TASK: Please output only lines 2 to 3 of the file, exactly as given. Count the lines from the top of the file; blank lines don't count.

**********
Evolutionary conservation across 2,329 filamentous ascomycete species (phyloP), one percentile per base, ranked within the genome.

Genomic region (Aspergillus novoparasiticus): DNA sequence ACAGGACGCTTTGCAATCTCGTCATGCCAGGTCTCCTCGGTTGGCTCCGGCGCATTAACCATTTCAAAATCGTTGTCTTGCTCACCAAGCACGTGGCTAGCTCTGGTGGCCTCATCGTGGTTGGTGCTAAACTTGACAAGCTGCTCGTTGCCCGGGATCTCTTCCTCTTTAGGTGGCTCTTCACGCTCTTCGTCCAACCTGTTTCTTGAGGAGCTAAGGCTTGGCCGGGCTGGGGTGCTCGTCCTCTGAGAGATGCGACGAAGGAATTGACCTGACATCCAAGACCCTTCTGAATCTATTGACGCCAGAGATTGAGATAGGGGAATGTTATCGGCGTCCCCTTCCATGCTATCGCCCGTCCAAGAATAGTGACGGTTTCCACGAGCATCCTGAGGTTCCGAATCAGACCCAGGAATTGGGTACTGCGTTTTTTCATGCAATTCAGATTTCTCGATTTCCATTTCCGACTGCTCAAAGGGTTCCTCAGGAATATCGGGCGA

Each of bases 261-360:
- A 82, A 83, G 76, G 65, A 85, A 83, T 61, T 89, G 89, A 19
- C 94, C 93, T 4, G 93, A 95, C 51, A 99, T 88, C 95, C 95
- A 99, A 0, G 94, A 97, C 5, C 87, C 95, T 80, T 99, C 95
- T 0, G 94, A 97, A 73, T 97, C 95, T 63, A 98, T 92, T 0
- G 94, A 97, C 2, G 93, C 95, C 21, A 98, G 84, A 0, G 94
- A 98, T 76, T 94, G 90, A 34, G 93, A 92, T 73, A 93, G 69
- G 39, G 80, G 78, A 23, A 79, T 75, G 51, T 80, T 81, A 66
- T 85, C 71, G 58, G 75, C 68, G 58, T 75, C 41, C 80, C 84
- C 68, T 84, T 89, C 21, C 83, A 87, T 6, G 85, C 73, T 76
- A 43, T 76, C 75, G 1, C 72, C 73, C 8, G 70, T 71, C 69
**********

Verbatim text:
Genomic region (Aspergillus novoparasiticus): DNA sequence ACAGGACGCTTTGCAATCTCGTCATGCCAGGTCTCCTCGGTTGGCTCCGGCGCATTAACCATTTCAAAATCGTTGTCTTGCTCACCAAGCACGTGGCTAGCTCTGGTGGCCTCATCGTGGTTGGTGCTAAACTTGACAAGCTGCTCGTTGCCCGGGATCTCTTCCTCTTTAGGTGGCTCTTCACGCTCTTCGTCCAACCTGTTTCTTGAGGAGCTAAGGCTTGGCCGGGCTGGGGTGCTCGTCCTCTGAGAGATGCGACGAAGGAATTGACCTGACATCCAAGACCCTTCTGAATCTATTGACGCCAGAGATTGAGATAGGGGAATGTTATCGGCGTCCCCTTCCATGCTATCGCCCGTCCAAGAATAGTGACGGTTTCCACGAGCATCCTGAGGTTCCGAATCAGACCCAGGAATTGGGTACTGCGTTTTTTCATGCAATTCAGATTTCTCGATTTCCATTTCCGACTGCTCAAAGGGTTCCTCAGGAATATCGGGCGA

Each of bases 261-360: